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Best Practices for Server & Performance Monitoring of Cloud Hosted Applications

Best Practices for Server & Performance Monitoring of Cloud Hosted Applications

BizCloud®, a leading cloud technology solutions provider, offers tips on effectively monitoring the servers and performance of cloud hosted applications.

San Francisco, CA, November 7, 2011

IT professionals of all types are familiar with the trials and travails of traditionally hosted web applications.  After decades of use, all but the most junior of technicians understand at least the basic interplay of traditional system and network hardware (read: CPUs, RAM, hard drives, routers, switches, etc.).  However, as the cloud grows more ubiquitous, many tech companies find themselves scrambling to adapt.  IT companies and other businesses that rely on cloud hosted applications experience a unique set of challenges.

Fortunately, several development houses have stepped up to the plate and offered real solutions for dealing with a cloud based network and hosting infrastructure.  Companies like New Relic are now deploying powerful application performance management and server monitoring tools focused specifically on cloud hosted applications.  Thanks to them, low cost SaaS and IaaS solutions are growing ever more attractive to both SMBs and enterprise level corporations.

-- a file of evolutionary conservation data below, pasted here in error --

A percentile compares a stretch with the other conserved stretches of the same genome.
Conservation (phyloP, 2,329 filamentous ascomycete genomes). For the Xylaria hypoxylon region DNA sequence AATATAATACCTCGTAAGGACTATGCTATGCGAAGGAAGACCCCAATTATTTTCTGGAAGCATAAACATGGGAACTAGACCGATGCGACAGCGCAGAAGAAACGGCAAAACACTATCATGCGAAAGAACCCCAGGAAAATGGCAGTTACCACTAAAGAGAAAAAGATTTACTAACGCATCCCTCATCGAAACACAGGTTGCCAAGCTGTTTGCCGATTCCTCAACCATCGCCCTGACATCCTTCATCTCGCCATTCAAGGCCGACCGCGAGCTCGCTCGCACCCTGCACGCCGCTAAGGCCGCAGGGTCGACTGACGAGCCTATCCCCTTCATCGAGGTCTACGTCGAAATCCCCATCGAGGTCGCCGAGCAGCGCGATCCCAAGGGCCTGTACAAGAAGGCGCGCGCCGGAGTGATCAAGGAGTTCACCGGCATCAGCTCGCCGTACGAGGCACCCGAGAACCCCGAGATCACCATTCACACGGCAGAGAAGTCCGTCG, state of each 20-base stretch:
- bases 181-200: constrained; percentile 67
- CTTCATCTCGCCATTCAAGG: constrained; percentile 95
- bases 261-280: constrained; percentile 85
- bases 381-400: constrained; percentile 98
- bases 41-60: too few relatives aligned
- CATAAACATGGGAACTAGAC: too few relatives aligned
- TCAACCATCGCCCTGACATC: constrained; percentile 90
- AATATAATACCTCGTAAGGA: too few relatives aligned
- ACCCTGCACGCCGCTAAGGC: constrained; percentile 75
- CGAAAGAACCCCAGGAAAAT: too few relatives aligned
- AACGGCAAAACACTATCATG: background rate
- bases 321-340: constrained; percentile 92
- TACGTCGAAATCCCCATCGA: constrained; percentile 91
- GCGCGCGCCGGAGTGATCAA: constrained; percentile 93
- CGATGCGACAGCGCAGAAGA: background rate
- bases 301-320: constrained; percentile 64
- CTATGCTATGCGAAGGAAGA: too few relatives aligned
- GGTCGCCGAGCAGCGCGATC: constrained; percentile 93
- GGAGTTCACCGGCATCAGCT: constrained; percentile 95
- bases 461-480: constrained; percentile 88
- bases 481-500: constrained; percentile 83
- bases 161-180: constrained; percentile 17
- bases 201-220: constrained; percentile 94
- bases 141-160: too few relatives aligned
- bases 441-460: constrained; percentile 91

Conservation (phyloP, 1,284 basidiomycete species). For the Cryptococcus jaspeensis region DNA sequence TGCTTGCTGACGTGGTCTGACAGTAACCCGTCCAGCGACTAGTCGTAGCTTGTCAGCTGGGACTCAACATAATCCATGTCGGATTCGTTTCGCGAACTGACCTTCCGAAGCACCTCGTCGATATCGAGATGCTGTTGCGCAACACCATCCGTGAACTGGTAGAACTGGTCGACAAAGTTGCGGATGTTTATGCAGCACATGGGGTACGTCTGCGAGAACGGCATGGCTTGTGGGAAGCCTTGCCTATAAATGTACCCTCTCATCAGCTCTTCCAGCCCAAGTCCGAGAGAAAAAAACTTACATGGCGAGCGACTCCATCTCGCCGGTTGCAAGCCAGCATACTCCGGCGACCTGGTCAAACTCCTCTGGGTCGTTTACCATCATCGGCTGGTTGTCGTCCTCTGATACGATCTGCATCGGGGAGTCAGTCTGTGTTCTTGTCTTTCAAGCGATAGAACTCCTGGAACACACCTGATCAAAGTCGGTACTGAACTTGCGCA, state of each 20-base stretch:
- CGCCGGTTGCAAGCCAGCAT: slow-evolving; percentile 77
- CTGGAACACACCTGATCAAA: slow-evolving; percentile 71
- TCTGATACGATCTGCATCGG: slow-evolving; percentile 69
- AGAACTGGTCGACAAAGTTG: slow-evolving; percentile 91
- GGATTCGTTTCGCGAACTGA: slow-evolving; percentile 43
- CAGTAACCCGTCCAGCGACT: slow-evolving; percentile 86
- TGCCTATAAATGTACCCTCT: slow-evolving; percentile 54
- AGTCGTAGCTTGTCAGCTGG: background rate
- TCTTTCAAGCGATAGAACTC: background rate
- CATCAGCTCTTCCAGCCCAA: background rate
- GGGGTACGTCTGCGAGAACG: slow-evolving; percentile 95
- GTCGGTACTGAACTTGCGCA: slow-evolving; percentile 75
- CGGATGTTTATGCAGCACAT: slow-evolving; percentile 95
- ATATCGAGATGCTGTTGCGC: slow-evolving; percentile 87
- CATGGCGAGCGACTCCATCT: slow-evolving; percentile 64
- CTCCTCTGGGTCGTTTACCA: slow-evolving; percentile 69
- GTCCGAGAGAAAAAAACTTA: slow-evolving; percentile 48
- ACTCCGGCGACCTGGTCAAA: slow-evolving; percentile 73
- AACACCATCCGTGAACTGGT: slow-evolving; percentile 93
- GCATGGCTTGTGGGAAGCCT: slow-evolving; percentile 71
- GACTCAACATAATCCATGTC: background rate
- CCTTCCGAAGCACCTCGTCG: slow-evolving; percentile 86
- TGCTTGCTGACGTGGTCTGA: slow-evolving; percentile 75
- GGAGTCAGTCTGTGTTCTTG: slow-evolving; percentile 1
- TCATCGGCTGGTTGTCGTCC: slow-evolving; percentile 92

Essential Tips for Implementing Server and Performance Monitoring Best Practices:

  • Take advantage of SaaS server monitoring tools.  For developers and engineers to create and maintain quality products, both need to have an intimate understanding of the server architecture and performance on which their software is running.  Server monitoring tools, such as the one just released by New Relic, offer a deep level of insight into how cloud-based applications interact with servers and affect CPU, memory, and network (whether virtual or physical) performance.  When looking for a server monitoring vendor, be sure to ask questions and find a monitoring tool that allows you to drill down from a specific application performance issue to the underlying system-level cause.
  • Monitor end-user experience.  Now that the ability exists to deploy real user monitoring (RUM), there’s really no reason not to.  Real user monitoring gives companies insight into what’s happening on their customers’ client side applications (usually a browser).  RUM provides valuable information about the number and processing time of browser queries and what that translates to in terms of actual user experience.  Given customers’ expectations of a “magical” cloud, development companies cannot risk ignoring this technology.
  • Implement a robust application performance management (APM) tool.  Look at any successful cloud hosted application development project, and you will almost definitely see a strong underlying APM architecture.  An effective APM tool lets developers monitor the performance of both customer-facing and underlying service-level applications.  For companies deploying applications on the public cloud through services like Amazon Web Services, APM tools are indispensible.  Why?  Because server resources are money, and effective, easy-to-use APM tools allow developers to create and deliver optimized cloud hosted applications much more efficiently.